Once you have collected this data then you can use Dell/Quest MessageStats to report against it.

Categories: Uncategorized

Lync 2013 Group Chat Permission Error

February 5, 2013 1 comment

I am working with a client where we are installing and configuring Persistent Chat for Lync 2013. We set up the PC server, created the databases with no issues and started the PC services with no errors. Yet, if we attempted to enumerate the PC Categories, (to which chat rooms are created in) we would get an error when attempting to create your first Persistent Chat Category.  

The Lync Admin GUI displays this error:

Get-cspersistentchatcategory: The current user is not part of the RTCUniversalServerAdmins Group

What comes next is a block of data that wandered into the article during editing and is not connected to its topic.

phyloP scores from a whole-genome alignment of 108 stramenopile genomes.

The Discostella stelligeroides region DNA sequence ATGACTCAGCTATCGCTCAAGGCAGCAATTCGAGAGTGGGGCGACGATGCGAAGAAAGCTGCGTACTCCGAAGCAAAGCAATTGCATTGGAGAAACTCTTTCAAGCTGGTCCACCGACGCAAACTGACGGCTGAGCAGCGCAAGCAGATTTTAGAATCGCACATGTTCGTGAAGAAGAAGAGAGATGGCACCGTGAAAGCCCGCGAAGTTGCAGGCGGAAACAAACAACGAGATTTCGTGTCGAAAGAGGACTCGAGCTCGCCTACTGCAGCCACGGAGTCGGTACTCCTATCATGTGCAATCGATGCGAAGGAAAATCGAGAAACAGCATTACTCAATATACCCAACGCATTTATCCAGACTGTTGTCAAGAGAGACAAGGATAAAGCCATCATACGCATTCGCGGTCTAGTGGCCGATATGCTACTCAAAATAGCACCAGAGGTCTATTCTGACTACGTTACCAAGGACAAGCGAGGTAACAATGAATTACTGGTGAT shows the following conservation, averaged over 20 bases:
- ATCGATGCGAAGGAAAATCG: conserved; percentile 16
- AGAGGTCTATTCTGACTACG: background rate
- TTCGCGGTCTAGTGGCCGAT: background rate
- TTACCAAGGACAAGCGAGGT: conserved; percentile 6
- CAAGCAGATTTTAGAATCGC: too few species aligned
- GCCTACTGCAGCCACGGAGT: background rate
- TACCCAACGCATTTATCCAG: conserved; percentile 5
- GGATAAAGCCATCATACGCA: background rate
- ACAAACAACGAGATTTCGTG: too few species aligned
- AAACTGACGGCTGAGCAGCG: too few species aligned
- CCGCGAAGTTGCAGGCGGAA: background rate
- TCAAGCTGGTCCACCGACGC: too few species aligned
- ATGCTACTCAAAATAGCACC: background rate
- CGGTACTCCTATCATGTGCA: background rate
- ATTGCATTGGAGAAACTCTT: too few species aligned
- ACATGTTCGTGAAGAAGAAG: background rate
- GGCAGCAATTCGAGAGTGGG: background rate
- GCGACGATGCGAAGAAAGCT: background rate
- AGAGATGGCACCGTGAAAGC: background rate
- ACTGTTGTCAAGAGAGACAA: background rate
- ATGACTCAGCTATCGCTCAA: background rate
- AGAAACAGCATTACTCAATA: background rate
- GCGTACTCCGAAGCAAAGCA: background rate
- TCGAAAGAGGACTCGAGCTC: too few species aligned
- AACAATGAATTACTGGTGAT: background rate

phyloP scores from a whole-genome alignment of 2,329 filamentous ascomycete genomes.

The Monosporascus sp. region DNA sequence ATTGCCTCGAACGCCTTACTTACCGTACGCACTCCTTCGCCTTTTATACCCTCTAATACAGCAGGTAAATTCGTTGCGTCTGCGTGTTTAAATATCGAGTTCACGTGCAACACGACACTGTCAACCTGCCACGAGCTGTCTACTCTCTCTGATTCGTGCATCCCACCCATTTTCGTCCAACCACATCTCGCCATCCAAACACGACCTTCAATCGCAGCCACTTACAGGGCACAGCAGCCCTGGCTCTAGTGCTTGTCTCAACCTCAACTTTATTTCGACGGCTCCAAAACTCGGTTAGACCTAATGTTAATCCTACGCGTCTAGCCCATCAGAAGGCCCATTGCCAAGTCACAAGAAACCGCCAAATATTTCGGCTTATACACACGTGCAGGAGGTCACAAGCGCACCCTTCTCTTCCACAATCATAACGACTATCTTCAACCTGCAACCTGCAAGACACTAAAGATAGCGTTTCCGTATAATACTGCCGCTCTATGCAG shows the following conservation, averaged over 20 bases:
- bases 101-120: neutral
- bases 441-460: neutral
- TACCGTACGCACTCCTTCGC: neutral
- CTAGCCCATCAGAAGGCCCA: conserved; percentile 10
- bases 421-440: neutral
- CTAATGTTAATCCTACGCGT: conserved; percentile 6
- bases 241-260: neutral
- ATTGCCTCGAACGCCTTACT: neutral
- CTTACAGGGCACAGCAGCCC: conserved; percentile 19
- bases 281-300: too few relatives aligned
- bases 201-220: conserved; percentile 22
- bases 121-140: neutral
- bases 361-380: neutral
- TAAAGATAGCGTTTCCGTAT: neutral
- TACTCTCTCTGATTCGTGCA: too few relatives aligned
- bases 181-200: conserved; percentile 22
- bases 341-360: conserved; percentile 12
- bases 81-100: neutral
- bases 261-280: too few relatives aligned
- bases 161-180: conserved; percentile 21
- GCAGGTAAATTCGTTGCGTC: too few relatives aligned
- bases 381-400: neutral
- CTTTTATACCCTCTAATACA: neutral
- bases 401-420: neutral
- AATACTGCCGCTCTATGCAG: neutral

Of course we checked that it was indeed in that group.  The install process also makes sure that CSAdministrator and RTCUniversalServerAdmins are in the Local Group RTC Local Administrators.

After some time we noticed that the PC server name is longer than 15 characters. After working with MSFT we found out that when the PC server calls the Windows API to determine if the currently logged on user is a member of the local group “RTC Local Administrators”, it finds a mismatch with the server name. It turns out that when the server enumerates the local group lists by: servername + “\”+ “local group name” the server name is truncated to 15 characters. The problem is that the server uses the full hostname + “\” + “rtc local administrators” to see if the current user is part of that group.
For example: Actual FQDN of server = ahlncgroupchat001, (just NETBIOS part). Truncated NETBIOS name = XXlncgroupch0.